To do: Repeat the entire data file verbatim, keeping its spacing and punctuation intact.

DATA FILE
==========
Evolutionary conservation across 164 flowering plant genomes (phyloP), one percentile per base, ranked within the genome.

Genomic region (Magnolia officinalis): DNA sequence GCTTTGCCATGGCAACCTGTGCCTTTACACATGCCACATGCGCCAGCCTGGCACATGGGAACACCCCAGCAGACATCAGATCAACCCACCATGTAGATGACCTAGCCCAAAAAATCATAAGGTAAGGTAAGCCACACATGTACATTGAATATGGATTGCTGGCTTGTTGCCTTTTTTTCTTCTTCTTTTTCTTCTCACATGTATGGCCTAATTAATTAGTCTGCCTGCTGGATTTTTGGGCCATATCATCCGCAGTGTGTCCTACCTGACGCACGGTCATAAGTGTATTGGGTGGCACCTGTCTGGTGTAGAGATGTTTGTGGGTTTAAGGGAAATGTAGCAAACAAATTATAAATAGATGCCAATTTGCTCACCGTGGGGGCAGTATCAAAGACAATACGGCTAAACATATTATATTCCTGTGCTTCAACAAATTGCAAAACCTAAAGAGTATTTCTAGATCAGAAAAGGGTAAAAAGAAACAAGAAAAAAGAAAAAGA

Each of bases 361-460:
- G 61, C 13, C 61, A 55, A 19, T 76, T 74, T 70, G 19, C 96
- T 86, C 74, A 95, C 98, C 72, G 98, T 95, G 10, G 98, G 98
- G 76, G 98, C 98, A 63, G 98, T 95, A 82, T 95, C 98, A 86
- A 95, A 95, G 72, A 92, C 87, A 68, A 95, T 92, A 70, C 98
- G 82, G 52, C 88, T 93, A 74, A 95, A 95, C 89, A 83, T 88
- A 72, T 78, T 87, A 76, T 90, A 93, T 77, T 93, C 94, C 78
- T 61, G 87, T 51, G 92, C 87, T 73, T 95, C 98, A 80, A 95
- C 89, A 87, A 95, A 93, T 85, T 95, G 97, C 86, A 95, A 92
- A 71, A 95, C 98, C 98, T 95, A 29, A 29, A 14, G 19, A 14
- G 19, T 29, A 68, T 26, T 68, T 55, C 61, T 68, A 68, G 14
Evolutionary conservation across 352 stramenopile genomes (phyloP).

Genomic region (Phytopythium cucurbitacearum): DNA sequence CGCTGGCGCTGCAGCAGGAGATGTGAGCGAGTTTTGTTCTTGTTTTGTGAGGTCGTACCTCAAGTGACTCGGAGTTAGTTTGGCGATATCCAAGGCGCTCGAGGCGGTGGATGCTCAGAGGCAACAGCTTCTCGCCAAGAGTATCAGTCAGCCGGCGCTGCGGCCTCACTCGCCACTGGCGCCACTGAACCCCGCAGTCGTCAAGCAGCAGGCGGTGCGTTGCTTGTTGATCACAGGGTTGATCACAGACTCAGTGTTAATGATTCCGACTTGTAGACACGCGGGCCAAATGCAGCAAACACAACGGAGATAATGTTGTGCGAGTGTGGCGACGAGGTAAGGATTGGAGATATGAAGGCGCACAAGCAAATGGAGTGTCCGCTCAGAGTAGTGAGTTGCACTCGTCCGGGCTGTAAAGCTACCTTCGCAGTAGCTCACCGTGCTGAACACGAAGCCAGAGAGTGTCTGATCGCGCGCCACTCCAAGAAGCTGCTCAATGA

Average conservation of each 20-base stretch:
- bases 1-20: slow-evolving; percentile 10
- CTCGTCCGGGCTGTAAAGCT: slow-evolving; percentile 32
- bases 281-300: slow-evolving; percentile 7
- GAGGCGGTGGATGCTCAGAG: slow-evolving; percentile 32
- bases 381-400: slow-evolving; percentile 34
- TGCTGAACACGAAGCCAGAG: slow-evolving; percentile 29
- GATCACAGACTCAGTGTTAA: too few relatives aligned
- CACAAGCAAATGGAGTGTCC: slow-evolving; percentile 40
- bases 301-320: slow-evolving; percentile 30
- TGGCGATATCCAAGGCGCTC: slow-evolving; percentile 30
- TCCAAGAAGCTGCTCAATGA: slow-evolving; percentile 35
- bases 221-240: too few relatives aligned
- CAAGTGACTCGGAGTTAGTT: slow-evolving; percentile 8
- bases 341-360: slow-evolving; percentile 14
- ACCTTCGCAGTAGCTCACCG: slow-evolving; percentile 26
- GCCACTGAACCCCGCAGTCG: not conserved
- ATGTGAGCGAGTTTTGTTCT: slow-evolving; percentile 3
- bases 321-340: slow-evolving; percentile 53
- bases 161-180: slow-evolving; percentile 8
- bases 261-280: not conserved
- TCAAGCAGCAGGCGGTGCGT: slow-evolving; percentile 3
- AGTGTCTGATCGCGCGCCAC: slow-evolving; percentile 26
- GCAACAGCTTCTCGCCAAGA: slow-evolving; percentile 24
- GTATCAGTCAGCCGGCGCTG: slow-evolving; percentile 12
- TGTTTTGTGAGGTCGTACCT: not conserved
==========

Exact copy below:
Evolutionary conservation across 164 flowering plant genomes (phyloP), one percentile per base, ranked within the genome.

Genomic region (Magnolia officinalis): DNA sequence GCTTTGCCATGGCAACCTGTGCCTTTACACATGCCACATGCGCCAGCCTGGCACATGGGAACACCCCAGCAGACATCAGATCAACCCACCATGTAGATGACCTAGCCCAAAAAATCATAAGGTAAGGTAAGCCACACATGTACATTGAATATGGATTGCTGGCTTGTTGCCTTTTTTTCTTCTTCTTTTTCTTCTCACATGTATGGCCTAATTAATTAGTCTGCCTGCTGGATTTTTGGGCCATATCATCCGCAGTGTGTCCTACCTGACGCACGGTCATAAGTGTATTGGGTGGCACCTGTCTGGTGTAGAGATGTTTGTGGGTTTAAGGGAAATGTAGCAAACAAATTATAAATAGATGCCAATTTGCTCACCGTGGGGGCAGTATCAAAGACAATACGGCTAAACATATTATATTCCTGTGCTTCAACAAATTGCAAAACCTAAAGAGTATTTCTAGATCAGAAAAGGGTAAAAAGAAACAAGAAAAAAGAAAAAGA

Each of bases 361-460:
- G 61, C 13, C 61, A 55, A 19, T 76, T 74, T 70, G 19, C 96
- T 86, C 74, A 95, C 98, C 72, G 98, T 95, G 10, G 98, G 98
- G 76, G 98, C 98, A 63, G 98, T 95, A 82, T 95, C 98, A 86
- A 95, A 95, G 72, A 92, C 87, A 68, A 95, T 92, A 70, C 98
- G 82, G 52, C 88, T 93, A 74, A 95, A 95, C 89, A 83, T 88
- A 72, T 78, T 87, A 76, T 90, A 93, T 77, T 93, C 94, C 78
- T 61, G 87, T 51, G 92, C 87, T 73, T 95, C 98, A 80, A 95
- C 89, A 87, A 95, A 93, T 85, T 95, G 97, C 86, A 95, A 92
- A 71, A 95, C 98, C 98, T 95, A 29, A 29, A 14, G 19, A 14
- G 19, T 29, A 68, T 26, T 68, T 55, C 61, T 68, A 68, G 14
Evolutionary conservation across 352 stramenopile genomes (phyloP).

Genomic region (Phytopythium cucurbitacearum): DNA sequence CGCTGGCGCTGCAGCAGGAGATGTGAGCGAGTTTTGTTCTTGTTTTGTGAGGTCGTACCTCAAGTGACTCGGAGTTAGTTTGGCGATATCCAAGGCGCTCGAGGCGGTGGATGCTCAGAGGCAACAGCTTCTCGCCAAGAGTATCAGTCAGCCGGCGCTGCGGCCTCACTCGCCACTGGCGCCACTGAACCCCGCAGTCGTCAAGCAGCAGGCGGTGCGTTGCTTGTTGATCACAGGGTTGATCACAGACTCAGTGTTAATGATTCCGACTTGTAGACACGCGGGCCAAATGCAGCAAACACAACGGAGATAATGTTGTGCGAGTGTGGCGACGAGGTAAGGATTGGAGATATGAAGGCGCACAAGCAAATGGAGTGTCCGCTCAGAGTAGTGAGTTGCACTCGTCCGGGCTGTAAAGCTACCTTCGCAGTAGCTCACCGTGCTGAACACGAAGCCAGAGAGTGTCTGATCGCGCGCCACTCCAAGAAGCTGCTCAATGA

Average conservation of each 20-base stretch:
- bases 1-20: slow-evolving; percentile 10
- CTCGTCCGGGCTGTAAAGCT: slow-evolving; percentile 32
- bases 281-300: slow-evolving; percentile 7
- GAGGCGGTGGATGCTCAGAG: slow-evolving; percentile 32
- bases 381-400: slow-evolving; percentile 34
- TGCTGAACACGAAGCCAGAG: slow-evolving; percentile 29
- GATCACAGACTCAGTGTTAA: too few relatives aligned
- CACAAGCAAATGGAGTGTCC: slow-evolving; percentile 40
- bases 301-320: slow-evolving; percentile 30
- TGGCGATATCCAAGGCGCTC: slow-evolving; percentile 30
- TCCAAGAAGCTGCTCAATGA: slow-evolving; percentile 35
- bases 221-240: too few relatives aligned
- CAAGTGACTCGGAGTTAGTT: slow-evolving; percentile 8
- bases 341-360: slow-evolving; percentile 14
- ACCTTCGCAGTAGCTCACCG: slow-evolving; percentile 26
- GCCACTGAACCCCGCAGTCG: not conserved
- ATGTGAGCGAGTTTTGTTCT: slow-evolving; percentile 3
- bases 321-340: slow-evolving; percentile 53
- bases 161-180: slow-evolving; percentile 8
- bases 261-280: not conserved
- TCAAGCAGCAGGCGGTGCGT: slow-evolving; percentile 3
- AGTGTCTGATCGCGCGCCAC: slow-evolving; percentile 26
- GCAACAGCTTCTCGCCAAGA: slow-evolving; percentile 24
- GTATCAGTCAGCCGGCGCTG: slow-evolving; percentile 12
- TGTTTTGTGAGGTCGTACCT: not conserved